Technology can help scale social determinants of health. But to be effective, we must first understand the people with whom we wish to engage.
Authored by Jane Sarasohn-Kahn, MA, MHSA
There are many voices in the healthcare value chain. Physicians and nurses are the frontlines of service providers. Information technologists are responsible for managing the growing velocity, volume and variety—as well as the growing threats of cybersecurity. Health plan sponsors, such as employers and unions, represent a formidable customer voice as payers and managers of precious human capital—their employees.
There’s another payer in this health ecosystem, and it’s the patient. It’s crucial to listen to, engage with and talk to patients—and to consider them consumers.
Conversations with patients as both consumers and payers are pivotal for unearthing insights that can better inform treatment and care plans, optimize coverage options, and, ultimately, build trust between people and the healthcare system.
Here’s a real-world example from the Medecision Liberator Boot Camp 2019 in January that further informed my thinking. Medecision convened its digital health team (known as “Liberators”) and several clients who provided external perspectives on healthcare industry trends, technology developments and personal stories on how the system is and is not working for patients.
We listened to an anecdote about an older health plan enrollee who dialed her plan’s call center to ask a question. While on the phone, the operator began a dialogue with the caller about her daily living activities. However, the script wasn’t one that ticked off the usual list of questions such as, “Do you regularly eat or cook for yourself?” “Do you feel lonely?” or “Do you regularly remember to take your medicine as prescribed?”
Instead, the question that sparked a true and authentic conversation was: “What do you like to do for fun?”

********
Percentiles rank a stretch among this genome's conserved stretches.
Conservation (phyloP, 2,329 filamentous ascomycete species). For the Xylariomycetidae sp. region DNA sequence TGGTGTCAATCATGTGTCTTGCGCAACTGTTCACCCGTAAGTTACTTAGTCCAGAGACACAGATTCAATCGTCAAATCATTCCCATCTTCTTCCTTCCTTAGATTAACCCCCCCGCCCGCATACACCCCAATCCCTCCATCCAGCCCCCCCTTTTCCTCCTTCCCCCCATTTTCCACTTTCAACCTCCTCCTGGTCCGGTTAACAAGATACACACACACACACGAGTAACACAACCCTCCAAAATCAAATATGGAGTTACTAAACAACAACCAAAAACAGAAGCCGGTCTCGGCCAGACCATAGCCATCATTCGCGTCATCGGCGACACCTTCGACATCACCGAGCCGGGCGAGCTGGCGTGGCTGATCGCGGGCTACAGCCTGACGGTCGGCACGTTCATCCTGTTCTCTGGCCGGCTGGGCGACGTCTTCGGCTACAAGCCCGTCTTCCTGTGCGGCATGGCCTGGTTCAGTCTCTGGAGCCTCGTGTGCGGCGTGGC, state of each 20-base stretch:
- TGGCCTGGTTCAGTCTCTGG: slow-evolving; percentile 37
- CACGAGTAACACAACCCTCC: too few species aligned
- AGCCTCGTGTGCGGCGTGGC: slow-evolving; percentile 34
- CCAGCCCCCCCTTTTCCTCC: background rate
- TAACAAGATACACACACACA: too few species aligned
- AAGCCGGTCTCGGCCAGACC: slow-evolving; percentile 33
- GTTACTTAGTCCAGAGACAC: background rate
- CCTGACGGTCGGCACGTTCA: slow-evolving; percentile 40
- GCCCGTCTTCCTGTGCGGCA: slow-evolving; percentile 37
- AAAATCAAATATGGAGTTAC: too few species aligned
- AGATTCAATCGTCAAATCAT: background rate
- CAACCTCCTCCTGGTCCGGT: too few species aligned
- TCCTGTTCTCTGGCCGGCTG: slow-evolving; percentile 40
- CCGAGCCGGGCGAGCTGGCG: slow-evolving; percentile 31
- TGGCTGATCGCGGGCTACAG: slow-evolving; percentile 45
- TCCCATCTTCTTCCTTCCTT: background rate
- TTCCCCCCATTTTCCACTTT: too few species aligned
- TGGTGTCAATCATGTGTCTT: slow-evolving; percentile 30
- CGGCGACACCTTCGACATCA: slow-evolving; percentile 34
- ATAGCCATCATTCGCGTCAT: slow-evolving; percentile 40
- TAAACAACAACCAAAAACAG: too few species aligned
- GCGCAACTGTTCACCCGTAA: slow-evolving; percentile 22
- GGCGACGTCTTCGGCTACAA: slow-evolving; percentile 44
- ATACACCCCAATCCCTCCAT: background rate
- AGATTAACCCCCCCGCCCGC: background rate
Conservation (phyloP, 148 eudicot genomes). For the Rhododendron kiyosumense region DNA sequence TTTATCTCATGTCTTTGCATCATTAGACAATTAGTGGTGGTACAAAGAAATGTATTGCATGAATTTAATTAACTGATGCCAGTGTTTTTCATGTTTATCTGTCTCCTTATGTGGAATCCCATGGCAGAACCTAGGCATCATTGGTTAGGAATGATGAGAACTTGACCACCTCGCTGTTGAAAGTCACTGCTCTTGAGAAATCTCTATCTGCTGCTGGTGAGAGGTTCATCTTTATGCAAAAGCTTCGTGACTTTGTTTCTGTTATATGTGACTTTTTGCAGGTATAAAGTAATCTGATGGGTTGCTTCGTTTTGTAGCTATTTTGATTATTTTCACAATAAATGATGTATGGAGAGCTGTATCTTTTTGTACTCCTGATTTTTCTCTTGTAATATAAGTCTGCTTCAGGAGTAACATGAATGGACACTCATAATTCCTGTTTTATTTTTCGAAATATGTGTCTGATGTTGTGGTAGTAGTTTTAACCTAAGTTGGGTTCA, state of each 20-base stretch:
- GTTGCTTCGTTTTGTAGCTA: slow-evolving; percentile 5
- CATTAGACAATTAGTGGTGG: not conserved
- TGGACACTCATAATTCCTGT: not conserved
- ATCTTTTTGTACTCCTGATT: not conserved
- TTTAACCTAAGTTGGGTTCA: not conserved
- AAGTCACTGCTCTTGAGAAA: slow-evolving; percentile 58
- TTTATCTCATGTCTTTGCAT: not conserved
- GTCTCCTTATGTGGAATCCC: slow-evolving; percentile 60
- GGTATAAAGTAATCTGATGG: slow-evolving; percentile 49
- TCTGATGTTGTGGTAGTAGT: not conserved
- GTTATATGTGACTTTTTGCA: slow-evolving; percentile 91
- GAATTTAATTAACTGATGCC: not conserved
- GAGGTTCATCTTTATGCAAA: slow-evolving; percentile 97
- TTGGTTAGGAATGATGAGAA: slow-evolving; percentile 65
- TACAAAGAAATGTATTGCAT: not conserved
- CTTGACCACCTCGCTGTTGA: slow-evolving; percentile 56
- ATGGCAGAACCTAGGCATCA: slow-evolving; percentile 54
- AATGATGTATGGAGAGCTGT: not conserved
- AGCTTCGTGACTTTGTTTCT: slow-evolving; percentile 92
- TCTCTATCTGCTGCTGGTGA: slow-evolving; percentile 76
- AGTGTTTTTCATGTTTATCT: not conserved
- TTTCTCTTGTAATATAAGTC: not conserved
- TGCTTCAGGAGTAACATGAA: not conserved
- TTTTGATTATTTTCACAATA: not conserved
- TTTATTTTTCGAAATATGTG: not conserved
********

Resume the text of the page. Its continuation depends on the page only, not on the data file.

The member said, “I like to go to bingo.”
This sparked an honest conversation about the member’s love of the game. But it also gave the caller an opportunity to express frustration that she couldn’t actually get to bingo games on a regular basis due to a lack of consistent transportation.
Transportation is one of the key social determinants of health (SDoH). Asking the caller what she liked to do for fun helped identify a problem that was truly important to the person.
The conversation then led the call center representative to ask, “What do you like to eat when you’re playing bingo?”
“Pretzels or chips—salty things,” the plan member confessed.
“Salty snacks,” the call center representative repeated, making a detailed note in the client’s record. The information on what she was eating was important because the client was dealing with a heart condition where too much sodium represented a risk factor in managing heart failure, causing water retention and generally exacerbating cardiac issues.
Talking about car rides and potato chips—that’s getting to the true voice of the customer.
Valuing a Patient’s Voice
So, why is this story important?
Capturing the consumer’s authentic voice underscores the impact of partnering with healthcare’s most important consumer—the individual who makes daily decisions that bolster or diminish health, where she lives, works, plays, prays, learns and shops.
Engaging, inspiring and helping people sustain healthcare activation takes a village beyond the initial call center conversation. In the above scenario, the conversation revealed at least two risk factors: inconsistent transportation and poor nutrition (which health providers have begun to address, as the Geisinger Fresh Food Farmacy has shown).